Art of Transforming Spaces: Interview with A. Rasit Karaaslan, the Founder of MOBI
Intro: In nearly four decades of its existence, MOBI’s name has become a symbol of exceptional craftsmanship and advanced technology across the world. This renowned manufacturer of high-quality contemporary design furniture has introduced Turkish artistry to the discerning audience around the globe. And the fact that the studio has recently become the winner of Luxury Lifestyle Awards in the category of The Best Luxury Furniture and Homeware in Turkey was another confirmation of universal recognition of its achievements. A key role in the success of the company is played by its founder, award-winning furniture and interior designer A. Rasit Karaaslan. We talked to Mr. Karaaslan about his creative path and professional backgrounds.
Luxury Lifestyle Awards: Mr. Karaaslan, for those that don’t know, could you tell us a few words about yourself and what you do?
Rasit Karaaslan: I graduated from the Istanbul Academy of Fine Arts in 1976 as an interior designer. Back then, our department had mandatory Product Design courses, so, luckily, I have that background as well. I started up MOBI in 1983 as an interior design and furniture company. Since the beginning, I believed that for good design to realize its full potential, using the best materials and craftsmanship available is essential. Once we were able to achieve this, I was keen on carrying our designs to a wider audience. We started participating in International furniture exhibitions in the late 1980s, and from then onwards, MOBI has become a global brand with worldwide recognition and international clientele. I still design all of the products in MOBI’s collection, and I am heavily involved in all of the product development stages.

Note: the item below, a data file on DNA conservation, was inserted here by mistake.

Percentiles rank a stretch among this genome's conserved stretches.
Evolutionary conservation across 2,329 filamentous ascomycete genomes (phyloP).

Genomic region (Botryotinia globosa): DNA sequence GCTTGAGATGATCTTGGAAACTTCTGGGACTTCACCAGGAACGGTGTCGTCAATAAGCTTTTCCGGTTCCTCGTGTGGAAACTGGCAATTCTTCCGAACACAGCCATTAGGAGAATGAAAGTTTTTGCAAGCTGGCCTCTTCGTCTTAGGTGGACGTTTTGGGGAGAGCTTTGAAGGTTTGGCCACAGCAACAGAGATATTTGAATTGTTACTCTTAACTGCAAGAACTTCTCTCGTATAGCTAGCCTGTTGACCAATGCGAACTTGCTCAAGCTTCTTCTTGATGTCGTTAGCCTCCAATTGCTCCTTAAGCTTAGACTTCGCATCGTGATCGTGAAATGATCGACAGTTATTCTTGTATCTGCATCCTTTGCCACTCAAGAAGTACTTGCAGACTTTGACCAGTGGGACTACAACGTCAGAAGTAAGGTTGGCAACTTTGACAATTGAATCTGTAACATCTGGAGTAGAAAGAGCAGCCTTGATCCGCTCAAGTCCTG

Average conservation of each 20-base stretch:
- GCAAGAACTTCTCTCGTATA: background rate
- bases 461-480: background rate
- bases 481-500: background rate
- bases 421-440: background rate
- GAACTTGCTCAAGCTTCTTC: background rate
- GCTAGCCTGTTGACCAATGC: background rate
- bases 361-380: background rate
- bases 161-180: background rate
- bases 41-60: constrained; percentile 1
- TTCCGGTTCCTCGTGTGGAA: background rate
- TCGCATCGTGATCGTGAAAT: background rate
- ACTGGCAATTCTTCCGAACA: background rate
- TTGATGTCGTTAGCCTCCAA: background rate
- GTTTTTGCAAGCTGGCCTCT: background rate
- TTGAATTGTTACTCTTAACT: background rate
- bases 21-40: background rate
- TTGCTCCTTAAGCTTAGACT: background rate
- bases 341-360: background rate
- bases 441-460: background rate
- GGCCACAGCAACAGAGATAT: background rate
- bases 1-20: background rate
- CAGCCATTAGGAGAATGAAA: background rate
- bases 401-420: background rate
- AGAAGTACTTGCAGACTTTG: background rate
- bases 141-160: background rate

LLA: How did interior design become your passion?
RK: I always had a passion for fine arts and aesthetics. I believe that we humans thrive in spaces that are as aesthetically pleasing as they are functional. The creative process involved in transforming spaces by employing good design, fine materials and correct lighting has always fascinated me.
LLA: Was there any impetus to create your own company, or was it a far-reaching plan?
RK: In the beginning of my career as an interior designer, good furniture was nearly non-existent as Turkey had a ban on imports until the early 1980s, and the local industry was very primitive. I was dependent on small workshops for the manufacturing of my furniture designs and the joinery work I needed for the projects. I found myself having to constantly monitor the work being done there. That is when it became clear that establishing a furniture company with its own production facilities would suit my needs and those of the market the best.
LLA: What designers or particular era influences and inspires you creatively?
RK: I find beauty both in classical and modern style furniture. I try to adapt very classical ideas, such as a writing desk, to our times. My desks still have letterboxes and small stationary compartments, which I believe, are little pleasures, but we also add a cable management apparatus for our modern needs. While I do like ornaments and adding curious details on furniture, the simple and functional aesthetics of the Bauhaus era, and the aphorism that “less is more” often serves as a benchmark when editing my designs.
LLA: Can you tell us about your design process? What comes first – the design idea or the materials? How do you choose the materials?